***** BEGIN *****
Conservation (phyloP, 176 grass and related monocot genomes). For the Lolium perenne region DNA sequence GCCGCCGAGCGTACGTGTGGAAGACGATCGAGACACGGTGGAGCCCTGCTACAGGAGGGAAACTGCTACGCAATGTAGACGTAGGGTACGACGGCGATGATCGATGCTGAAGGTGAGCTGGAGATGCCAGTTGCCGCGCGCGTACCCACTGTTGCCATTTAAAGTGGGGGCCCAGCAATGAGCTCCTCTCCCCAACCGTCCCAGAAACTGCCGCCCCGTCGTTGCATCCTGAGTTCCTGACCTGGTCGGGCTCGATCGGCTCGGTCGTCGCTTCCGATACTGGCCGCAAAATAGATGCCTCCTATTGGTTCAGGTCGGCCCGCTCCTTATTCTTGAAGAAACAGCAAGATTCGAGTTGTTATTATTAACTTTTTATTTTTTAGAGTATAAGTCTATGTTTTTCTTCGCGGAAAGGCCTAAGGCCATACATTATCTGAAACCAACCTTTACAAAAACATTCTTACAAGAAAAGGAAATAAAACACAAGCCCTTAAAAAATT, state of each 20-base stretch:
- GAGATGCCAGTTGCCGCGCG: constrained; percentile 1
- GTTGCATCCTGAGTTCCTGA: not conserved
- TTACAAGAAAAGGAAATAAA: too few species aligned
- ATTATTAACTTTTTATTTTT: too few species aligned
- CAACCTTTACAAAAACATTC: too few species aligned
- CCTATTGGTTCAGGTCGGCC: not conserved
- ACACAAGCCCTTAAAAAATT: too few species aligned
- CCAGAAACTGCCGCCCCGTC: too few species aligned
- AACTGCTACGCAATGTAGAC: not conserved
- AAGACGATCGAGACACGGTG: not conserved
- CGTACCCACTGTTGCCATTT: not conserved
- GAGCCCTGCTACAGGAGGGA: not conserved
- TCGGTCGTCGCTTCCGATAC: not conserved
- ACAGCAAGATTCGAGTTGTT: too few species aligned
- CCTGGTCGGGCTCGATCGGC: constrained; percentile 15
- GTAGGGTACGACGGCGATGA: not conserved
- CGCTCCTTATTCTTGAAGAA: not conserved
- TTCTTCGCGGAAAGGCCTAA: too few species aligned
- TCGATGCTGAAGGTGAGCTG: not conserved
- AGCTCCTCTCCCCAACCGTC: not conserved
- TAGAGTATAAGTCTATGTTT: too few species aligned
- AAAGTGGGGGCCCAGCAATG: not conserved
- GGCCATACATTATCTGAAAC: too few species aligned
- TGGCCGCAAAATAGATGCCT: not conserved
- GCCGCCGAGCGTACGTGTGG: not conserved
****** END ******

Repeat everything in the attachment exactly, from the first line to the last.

Conservation (phyloP, 176 grass and related monocot genomes). For the Lolium perenne region DNA sequence GCCGCCGAGCGTACGTGTGGAAGACGATCGAGACACGGTGGAGCCCTGCTACAGGAGGGAAACTGCTACGCAATGTAGACGTAGGGTACGACGGCGATGATCGATGCTGAAGGTGAGCTGGAGATGCCAGTTGCCGCGCGCGTACCCACTGTTGCCATTTAAAGTGGGGGCCCAGCAATGAGCTCCTCTCCCCAACCGTCCCAGAAACTGCCGCCCCGTCGTTGCATCCTGAGTTCCTGACCTGGTCGGGCTCGATCGGCTCGGTCGTCGCTTCCGATACTGGCCGCAAAATAGATGCCTCCTATTGGTTCAGGTCGGCCCGCTCCTTATTCTTGAAGAAACAGCAAGATTCGAGTTGTTATTATTAACTTTTTATTTTTTAGAGTATAAGTCTATGTTTTTCTTCGCGGAAAGGCCTAAGGCCATACATTATCTGAAACCAACCTTTACAAAAACATTCTTACAAGAAAAGGAAATAAAACACAAGCCCTTAAAAAATT, state of each 20-base stretch:
- GAGATGCCAGTTGCCGCGCG: constrained; percentile 1
- GTTGCATCCTGAGTTCCTGA: not conserved
- TTACAAGAAAAGGAAATAAA: too few species aligned
- ATTATTAACTTTTTATTTTT: too few species aligned
- CAACCTTTACAAAAACATTC: too few species aligned
- CCTATTGGTTCAGGTCGGCC: not conserved
- ACACAAGCCCTTAAAAAATT: too few species aligned
- CCAGAAACTGCCGCCCCGTC: too few species aligned
- AACTGCTACGCAATGTAGAC: not conserved
- AAGACGATCGAGACACGGTG: not conserved
- CGTACCCACTGTTGCCATTT: not conserved
- GAGCCCTGCTACAGGAGGGA: not conserved
- TCGGTCGTCGCTTCCGATAC: not conserved
- ACAGCAAGATTCGAGTTGTT: too few species aligned
- CCTGGTCGGGCTCGATCGGC: constrained; percentile 15
- GTAGGGTACGACGGCGATGA: not conserved
- CGCTCCTTATTCTTGAAGAA: not conserved
- TTCTTCGCGGAAAGGCCTAA: too few species aligned
- TCGATGCTGAAGGTGAGCTG: not conserved
- AGCTCCTCTCCCCAACCGTC: not conserved
- TAGAGTATAAGTCTATGTTT: too few species aligned
- AAAGTGGGGGCCCAGCAATG: not conserved
- GGCCATACATTATCTGAAAC: too few species aligned
- TGGCCGCAAAATAGATGCCT: not conserved
- GCCGCCGAGCGTACGTGTGG: not conserved